What is PAYGO?
A budget rule requiring that new legislation that affects revenues and spending on entitlement programs, taken as a whole, does not increase projected budget deficits.
PAYGO, which stands for “pay as you go,” is a budget rule requiring that tax cuts and mandatory spending increases must be offset (i.e., “paid for”) by tax increases or cuts in mandatory spending. PAYGO does not apply to discretionary spending (spending that is controlled through the appropriations process).
Various versions of PAYGO have been enacted in law, most recently in 2010. In addition, both the House and Senate have sometimes adopted their own PAYGO rules for considering new legislation.
The original PAYGO was part of the Budget Enforcement Act of 1990. In that year, President George H. W. Bush and congressional leaders painfully negotiated a large deficit reduction package combining spending cuts and tax increases. Having accomplished so much, Congress became concerned that future Congresses would reverse the agreement bit by bit. PAYGO helped prevent this, supplemented by caps on appropriations and outlays for discretionary spending programs. Budget experts generally agree that PAYGO worked extremely well from 1990 through 1997. In 1998, an unexpected budget surplus emerged and the discipline driven by PAYGO began to wane. The law officially expired at the end of fiscal 2002.
The most recent version of statutory PAYGO was established in 2010. If legislation does not pay for increases in mandatory spending or cuts in tax revenues, the cumulative amount of the projected increase in the deficit is averaged over two periods—5 years and 10 years. (Budget imbalances in the current budget year are included so in practice, the averaging is over 6 and 11 years.) The president is then supposed to sequester (i.e., withhold) enough funding from mandatory programs to offset that deficit increase. To prevent manipulation of the rules, legislation subject to PAYGO cannot move costs outside the budget window (i.e., after 10 years) or move saving into the budget window from later years.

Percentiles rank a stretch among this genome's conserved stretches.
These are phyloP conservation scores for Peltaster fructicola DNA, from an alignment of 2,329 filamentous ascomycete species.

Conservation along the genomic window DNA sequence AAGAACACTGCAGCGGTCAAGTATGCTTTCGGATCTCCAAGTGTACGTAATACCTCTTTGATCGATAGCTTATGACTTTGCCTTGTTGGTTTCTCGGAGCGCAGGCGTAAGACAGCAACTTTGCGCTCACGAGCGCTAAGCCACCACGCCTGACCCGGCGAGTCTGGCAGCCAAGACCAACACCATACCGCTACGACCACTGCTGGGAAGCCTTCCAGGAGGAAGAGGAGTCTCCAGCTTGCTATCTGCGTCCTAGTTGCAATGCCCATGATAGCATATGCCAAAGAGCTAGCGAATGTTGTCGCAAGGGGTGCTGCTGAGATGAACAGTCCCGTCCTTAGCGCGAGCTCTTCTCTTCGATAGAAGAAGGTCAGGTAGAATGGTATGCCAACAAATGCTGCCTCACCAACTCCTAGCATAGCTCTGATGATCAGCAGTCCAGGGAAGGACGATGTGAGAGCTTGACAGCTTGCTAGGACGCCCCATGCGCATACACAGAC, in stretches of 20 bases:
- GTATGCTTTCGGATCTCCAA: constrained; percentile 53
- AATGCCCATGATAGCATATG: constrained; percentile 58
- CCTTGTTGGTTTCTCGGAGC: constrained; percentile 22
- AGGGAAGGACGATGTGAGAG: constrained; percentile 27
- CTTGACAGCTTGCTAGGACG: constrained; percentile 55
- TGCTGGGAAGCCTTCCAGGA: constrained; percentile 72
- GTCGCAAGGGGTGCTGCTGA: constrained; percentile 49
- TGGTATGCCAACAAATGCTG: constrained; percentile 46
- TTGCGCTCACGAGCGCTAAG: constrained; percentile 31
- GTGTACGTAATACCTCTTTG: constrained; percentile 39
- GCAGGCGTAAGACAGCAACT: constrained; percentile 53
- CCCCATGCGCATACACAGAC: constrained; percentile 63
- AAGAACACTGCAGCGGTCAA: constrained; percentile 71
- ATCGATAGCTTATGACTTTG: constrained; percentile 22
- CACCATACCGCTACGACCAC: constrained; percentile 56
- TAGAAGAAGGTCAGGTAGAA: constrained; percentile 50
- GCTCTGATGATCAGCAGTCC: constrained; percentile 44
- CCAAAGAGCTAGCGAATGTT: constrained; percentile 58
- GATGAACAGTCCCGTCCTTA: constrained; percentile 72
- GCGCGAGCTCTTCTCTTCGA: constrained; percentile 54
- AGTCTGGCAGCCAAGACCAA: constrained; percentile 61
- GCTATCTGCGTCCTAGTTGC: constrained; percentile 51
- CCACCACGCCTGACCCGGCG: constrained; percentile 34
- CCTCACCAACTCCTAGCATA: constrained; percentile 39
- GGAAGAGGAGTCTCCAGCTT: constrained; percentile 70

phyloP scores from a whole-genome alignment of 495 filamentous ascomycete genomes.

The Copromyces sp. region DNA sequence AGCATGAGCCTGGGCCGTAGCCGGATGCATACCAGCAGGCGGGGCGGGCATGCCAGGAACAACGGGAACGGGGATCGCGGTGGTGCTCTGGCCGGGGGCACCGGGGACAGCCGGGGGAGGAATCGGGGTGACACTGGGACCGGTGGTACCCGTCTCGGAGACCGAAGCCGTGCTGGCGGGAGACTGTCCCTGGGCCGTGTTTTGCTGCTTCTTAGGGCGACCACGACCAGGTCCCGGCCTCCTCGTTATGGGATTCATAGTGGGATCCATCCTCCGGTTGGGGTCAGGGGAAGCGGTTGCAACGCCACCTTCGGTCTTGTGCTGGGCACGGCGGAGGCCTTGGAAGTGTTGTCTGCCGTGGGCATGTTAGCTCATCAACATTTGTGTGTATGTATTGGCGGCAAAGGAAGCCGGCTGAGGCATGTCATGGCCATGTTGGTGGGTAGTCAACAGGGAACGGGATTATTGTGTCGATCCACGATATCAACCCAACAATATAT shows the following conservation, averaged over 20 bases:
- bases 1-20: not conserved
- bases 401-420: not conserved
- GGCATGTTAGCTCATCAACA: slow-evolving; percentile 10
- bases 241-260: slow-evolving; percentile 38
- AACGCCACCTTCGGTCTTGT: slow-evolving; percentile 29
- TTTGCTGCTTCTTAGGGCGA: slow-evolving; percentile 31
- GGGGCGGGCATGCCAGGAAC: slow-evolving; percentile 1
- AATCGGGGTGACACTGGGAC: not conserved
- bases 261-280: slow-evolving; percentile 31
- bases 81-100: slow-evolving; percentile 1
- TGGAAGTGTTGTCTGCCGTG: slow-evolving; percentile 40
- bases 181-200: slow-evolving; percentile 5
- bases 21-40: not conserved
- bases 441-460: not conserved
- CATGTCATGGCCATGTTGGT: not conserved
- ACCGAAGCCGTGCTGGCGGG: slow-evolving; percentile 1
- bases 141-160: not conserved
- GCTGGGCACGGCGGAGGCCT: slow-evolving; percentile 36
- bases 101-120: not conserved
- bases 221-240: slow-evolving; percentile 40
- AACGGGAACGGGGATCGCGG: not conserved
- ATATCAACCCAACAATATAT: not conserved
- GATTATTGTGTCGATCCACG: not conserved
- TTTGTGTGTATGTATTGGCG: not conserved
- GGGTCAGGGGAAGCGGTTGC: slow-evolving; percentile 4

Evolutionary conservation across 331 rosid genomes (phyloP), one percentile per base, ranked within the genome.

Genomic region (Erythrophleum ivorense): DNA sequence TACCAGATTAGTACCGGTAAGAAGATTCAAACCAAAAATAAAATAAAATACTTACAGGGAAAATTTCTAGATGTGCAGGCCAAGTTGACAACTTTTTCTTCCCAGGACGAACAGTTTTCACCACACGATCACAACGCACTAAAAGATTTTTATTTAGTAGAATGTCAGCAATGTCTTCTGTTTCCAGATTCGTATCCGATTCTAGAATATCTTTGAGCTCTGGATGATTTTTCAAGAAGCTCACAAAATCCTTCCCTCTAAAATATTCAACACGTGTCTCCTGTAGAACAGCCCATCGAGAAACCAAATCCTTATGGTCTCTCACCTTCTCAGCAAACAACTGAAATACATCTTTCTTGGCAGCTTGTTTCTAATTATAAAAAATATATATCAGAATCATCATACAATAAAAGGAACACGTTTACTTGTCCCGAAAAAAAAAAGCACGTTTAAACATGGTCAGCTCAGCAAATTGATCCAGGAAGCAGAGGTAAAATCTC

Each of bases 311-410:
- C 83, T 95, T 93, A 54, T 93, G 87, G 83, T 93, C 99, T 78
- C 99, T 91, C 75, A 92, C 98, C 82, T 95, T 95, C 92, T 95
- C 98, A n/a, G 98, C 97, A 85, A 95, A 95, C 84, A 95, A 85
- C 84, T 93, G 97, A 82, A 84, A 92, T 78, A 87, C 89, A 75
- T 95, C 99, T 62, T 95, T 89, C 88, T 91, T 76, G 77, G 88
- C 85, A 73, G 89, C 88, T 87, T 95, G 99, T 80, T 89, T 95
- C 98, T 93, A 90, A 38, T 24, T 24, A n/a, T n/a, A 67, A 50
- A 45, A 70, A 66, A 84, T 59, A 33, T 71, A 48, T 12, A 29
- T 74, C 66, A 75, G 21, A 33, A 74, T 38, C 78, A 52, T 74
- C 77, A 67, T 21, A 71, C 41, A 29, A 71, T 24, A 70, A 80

If the Office of Management and Budget determines that either the 5- or 10-year average cost is greater than zero when Congress adjourns, the president must sequester certain mandatory spending programs. In other words, those programs will face an across-the-board spending cut. The higher of the two averages determines the sequestered amount. Spending for each program is reduced by the same percentage for one year to offset the average projected deficit increase. Unless Congress acts to reduce or eliminate the projected deficit increase, there is another sequestration the following year.
Some programs are exempt from sequestration. Social Security and the postal service are exempt because they are classified as “off-budget” programs (although they are included in consideration of the unified budget). Moreover, numerous welfare and other safety net programs, such as Medicaid, the Supplemental Nutrition Assistance Program, and unemployment insurance, are also exempt. Medicare is subject to sequestration, but the spending reduction for Medicare is limited to 4 percent. If sequestration calls for an across-the-board reduction of more than 4 percent, the additional amount that would have come from Medicare is allocated proportionally to other programs.
The PAYGO rule has not been enforced consistently. For example, the 1997 budget act put in place a method, known as the SGR (the sustainable growth rate), for determining Medicare payments to physicians. Application of that formula threatened huge cuts in Medicare physician reimbursements. Congress prevented the payment rates determined by SGR from taking effect, but only for one year at a time. While Congress did pay for these one-year fixes, by limiting the fix to one year it did not need to pay the cost of the fix over the full budget window. When the Medicare Access and CHIP Reauthorization Act of 2015 replaced the SGR formula with a new system in 2015, Congress waived the PAYGO rules, exempting itself from paying for the entire cost of the new legislation. They again waived the PAYGO rules at the end of 2017 so that they did not have to pay for the 2017 tax cut and reform. It appears that PAYGO can no longer be considered an effective tool for imposing budget discipline.
The House and the Senate also have their own versions of PAYGO rules. These rules govern how legislation is handled in the respective chambers. Bills that violate PAYGO requirements face additional hurdles—such as points of order—before they can be enacted. Statutory PAYGO, in contrast, applies after laws are enacted, using sequesters to impose cuts on existing mandatory programs.
Updated May 2020
Congressional Budget Office. 2015. “H.R. 2, Medicare Access and CHIP Reauthorization Act of 2015.” Cost estimate, March 25. Washington, DC: Congressional Budget Office.
Keith, Robert. 2010. “The Statutory Pay-As-You-Go Act of 2010: Summary and Legislative History.” Report R41157. Washington, DC: Congressional Research Service.